Craft: Finding a Private Space and an Inner World by Risa Nye

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As I cast about for ideas for this month’s essay, I ran into some blank walls and some thoughts that led nowhere. I felt generally uninspired and not much like an accomplished craftsperson. Which reminded me that when I tell people I write articles on craft for Hippocampus, they will sometimes assume I mean that I write about actual crafts—like knitting, crocheting, throwing pots, or making my own beer. Not that there’s anything wrong with these craft activities. And I am a distressed knitter, so that might be a logical guess. But in this context, I am writing about the craft of writing creative nonfiction, which bears little resemblance to those other types of things.


According to my dictionary app, craft is defined as an “art, trade or occupation requiring special skill, especially manual skill.” And, if used as a verb, we can go with this definition:  “to make, or manufacture (an object, objects, product, etc.) with skill and careful attention to detail.” For writers, the manual skill involves what happens when words travel from our brains and imaginations down to our fingers—where we either tap keys on a keyboard, hammer away on a typewriter (old school), or take pen to lined paper (really old school). The skill and attention to detail come into play as we create a story with a beginning, a middle, and an end, complete with characters a reader can relate to and/or care about, with enough details and dialogue to make these characters come alive and last in our memories.


So now we know what we’re talking about: something a writer does with skill and attention to detail that does not, under normal circumstances, require glue, glitter, toothpicks, duct tape, or baking soda and vinegar. On the contrary—the cleanup is minimal, and the supplies are simple: something to write, and a place to write it. But here’s what got my attention about this last aspect of writing: a presentation I saw, (thanks to a writer friend who sent me a link) by Sarah Lewis, faculty member at Yale University, School of Art in the MFA program, and author of new book called The Rise: Creativity, the Gift of Failure, and the Search for Mastery.

The part of Lewis’s talk that got me thinking had to do with the importance of finding a private place—as she says, “either physical or mental”—to free the imagination. She spoke about creative people, and writers in particular, who have created private domains—“not simply physical spaces, but interior lives, inner worlds, that they held as dear as their networks.” With all the emphasis placed on social networks these days, what Lewis points out is the necessity for creative folks to go in an opposite direction—to establish personal domains—and I don’t mean URLs— for themselves: something that Einstein called his “worldly cloister.” In her research, which partly involved reading many, many profiles of writers over the years, Lewis found some common themes in their creative process. Ray Bradbury, for example, rented an inexpensive room where he wrote. Maya Angelou reported that she “left her house and went to a hotel with a bottle of sherry and a dictionary.” Other writers restricted the company they kept and refused to communicate during certain hours of the day when they were writing. Some of these “personal domains” had nothing to do with physical space at all. Lewis maintains that a personal domain is a way “to look at the space in ourselves, a way to shield ourselves from our own outgrown critics.” In such a place, we’ll be able to fend off those critical, discouraging voices that can keep us from writing the way we want and need to. Ideally, we can all create a personal domain, physical or mental, where we don’t feel we are being critiqued by anyone—not even ourselves!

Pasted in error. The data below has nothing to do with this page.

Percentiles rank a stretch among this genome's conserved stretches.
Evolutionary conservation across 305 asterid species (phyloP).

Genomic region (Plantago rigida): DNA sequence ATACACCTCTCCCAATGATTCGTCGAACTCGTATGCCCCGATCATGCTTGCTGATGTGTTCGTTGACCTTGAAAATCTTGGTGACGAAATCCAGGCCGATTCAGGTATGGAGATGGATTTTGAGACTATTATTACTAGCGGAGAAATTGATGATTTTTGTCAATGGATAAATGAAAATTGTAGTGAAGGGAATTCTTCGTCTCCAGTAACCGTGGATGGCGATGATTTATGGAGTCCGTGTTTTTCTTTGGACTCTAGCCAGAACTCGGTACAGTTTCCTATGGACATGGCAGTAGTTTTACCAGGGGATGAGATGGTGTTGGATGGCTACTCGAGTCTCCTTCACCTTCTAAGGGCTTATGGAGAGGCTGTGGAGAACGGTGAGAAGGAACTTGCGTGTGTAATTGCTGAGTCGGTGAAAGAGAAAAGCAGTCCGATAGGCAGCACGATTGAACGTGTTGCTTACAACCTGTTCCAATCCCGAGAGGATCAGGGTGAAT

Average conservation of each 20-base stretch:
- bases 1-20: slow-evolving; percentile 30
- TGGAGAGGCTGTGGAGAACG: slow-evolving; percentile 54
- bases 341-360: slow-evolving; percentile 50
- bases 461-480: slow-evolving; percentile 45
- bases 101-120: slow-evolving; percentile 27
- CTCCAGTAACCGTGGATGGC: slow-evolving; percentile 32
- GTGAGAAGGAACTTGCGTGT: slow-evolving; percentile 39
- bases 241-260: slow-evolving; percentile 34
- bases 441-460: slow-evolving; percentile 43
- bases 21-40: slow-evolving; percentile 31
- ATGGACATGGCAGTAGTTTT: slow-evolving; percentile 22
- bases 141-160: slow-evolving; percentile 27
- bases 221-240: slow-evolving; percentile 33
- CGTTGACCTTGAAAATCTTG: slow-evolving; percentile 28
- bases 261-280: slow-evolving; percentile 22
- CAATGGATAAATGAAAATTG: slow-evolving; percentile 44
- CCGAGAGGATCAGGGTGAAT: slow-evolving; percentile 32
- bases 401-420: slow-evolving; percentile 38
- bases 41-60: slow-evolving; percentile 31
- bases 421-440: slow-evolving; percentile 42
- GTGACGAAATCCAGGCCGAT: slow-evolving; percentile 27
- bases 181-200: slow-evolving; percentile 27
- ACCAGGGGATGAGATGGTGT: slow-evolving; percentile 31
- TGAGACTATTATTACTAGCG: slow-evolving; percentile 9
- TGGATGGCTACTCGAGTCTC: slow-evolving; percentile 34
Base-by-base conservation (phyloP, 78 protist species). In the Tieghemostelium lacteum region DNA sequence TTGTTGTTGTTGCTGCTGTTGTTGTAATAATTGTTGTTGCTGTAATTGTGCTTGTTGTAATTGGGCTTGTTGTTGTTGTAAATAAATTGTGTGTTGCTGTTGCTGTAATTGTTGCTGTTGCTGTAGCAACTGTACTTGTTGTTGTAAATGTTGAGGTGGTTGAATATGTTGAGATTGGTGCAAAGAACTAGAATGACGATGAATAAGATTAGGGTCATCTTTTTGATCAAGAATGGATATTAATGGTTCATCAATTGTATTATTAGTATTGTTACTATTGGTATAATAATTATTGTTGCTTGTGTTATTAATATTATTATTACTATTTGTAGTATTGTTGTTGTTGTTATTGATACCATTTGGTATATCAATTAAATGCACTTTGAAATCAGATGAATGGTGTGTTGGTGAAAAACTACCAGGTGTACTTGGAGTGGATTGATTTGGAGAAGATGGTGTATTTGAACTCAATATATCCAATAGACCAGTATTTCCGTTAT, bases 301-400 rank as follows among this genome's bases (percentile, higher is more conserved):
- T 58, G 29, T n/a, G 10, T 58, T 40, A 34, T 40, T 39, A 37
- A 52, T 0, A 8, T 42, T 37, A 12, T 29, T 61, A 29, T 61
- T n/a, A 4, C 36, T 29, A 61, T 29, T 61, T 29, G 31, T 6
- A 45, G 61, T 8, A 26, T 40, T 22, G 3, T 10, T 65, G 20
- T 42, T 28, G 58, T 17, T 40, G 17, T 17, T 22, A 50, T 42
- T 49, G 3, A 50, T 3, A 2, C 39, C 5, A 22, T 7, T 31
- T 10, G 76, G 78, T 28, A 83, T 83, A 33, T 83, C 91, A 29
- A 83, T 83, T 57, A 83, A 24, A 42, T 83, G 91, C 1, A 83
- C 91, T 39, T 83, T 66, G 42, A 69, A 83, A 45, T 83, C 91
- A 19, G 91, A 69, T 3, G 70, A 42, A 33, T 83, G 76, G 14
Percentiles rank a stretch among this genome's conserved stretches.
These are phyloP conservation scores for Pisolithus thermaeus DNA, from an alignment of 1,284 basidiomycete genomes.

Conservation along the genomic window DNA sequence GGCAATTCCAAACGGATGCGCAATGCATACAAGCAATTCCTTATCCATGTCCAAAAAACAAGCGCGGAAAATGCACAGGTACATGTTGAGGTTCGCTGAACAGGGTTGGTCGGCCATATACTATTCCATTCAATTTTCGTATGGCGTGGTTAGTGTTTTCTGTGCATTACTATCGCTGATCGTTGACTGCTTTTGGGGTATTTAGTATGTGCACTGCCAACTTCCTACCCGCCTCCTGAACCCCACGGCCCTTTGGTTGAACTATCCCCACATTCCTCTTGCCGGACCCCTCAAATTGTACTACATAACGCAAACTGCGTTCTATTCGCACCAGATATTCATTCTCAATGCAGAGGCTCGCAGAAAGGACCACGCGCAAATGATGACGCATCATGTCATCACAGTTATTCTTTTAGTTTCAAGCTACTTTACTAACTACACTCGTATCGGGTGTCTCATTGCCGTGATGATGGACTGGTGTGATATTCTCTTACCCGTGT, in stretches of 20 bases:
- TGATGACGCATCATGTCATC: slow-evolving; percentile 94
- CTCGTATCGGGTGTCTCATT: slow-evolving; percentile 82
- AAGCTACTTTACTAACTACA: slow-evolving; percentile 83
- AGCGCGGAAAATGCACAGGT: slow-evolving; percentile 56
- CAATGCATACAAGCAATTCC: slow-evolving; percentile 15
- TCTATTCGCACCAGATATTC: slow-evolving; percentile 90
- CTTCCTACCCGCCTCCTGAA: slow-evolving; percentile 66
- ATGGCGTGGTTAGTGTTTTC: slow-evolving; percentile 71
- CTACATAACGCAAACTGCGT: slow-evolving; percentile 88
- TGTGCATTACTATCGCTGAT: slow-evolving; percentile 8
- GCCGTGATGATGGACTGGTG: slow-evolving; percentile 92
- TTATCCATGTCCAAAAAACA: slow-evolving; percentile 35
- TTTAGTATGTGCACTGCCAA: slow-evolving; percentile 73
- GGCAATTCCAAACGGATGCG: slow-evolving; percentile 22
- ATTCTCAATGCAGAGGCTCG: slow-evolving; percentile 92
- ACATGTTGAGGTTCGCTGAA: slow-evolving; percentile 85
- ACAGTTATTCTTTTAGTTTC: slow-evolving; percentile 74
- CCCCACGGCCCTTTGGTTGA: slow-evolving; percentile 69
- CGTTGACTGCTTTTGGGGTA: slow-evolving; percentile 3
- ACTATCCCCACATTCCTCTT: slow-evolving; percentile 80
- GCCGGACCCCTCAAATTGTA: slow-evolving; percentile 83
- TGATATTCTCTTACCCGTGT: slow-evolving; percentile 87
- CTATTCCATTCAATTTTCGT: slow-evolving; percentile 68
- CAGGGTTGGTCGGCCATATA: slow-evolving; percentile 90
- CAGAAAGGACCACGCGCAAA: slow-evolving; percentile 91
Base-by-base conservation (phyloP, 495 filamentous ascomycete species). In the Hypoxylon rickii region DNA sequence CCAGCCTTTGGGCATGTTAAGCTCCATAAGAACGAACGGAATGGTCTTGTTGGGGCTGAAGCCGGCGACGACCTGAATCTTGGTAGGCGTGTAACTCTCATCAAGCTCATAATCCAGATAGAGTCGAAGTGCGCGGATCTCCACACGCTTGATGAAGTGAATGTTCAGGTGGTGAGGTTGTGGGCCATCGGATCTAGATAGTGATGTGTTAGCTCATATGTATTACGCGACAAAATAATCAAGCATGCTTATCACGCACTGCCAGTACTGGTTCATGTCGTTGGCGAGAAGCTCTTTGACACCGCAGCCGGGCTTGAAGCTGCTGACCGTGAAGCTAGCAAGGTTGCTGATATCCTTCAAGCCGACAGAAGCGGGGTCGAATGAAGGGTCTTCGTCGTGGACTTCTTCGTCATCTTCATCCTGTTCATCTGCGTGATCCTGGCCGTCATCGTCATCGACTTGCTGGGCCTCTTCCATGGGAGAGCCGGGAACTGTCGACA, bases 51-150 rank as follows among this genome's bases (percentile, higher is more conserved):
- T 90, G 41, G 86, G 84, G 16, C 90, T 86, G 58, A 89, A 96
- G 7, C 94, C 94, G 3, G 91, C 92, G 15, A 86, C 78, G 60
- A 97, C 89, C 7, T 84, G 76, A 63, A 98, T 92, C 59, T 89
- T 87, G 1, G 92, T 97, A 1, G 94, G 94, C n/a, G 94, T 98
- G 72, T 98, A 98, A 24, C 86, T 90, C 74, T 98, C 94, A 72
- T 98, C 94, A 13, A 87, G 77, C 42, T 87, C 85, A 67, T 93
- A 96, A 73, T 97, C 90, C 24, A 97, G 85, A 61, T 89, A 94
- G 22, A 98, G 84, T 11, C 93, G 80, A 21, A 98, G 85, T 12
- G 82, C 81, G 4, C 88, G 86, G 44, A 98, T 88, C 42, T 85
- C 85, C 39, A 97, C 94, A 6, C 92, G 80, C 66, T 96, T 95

We talk a lot about voice in writing: what is your voice? Have you found your voice? Does this voice sound genuine for a child or a teenager or an adult? Well, I think you can’t even hear that voice, let alone write in it, if you haven’t been able to slip into that inner world of the personal domain. How and where you create it is up to you, but if you want to work to improve your craft, you owe it to yourself to find and stake out a private space to be creative—where you can tap into that interior life and that inner world where creativity carries the day, and the critical voices are exiled. Whether it’s a corner table at the local café or a small area of the kitchen table, once you determine that it’s yours, let the craft work begin.

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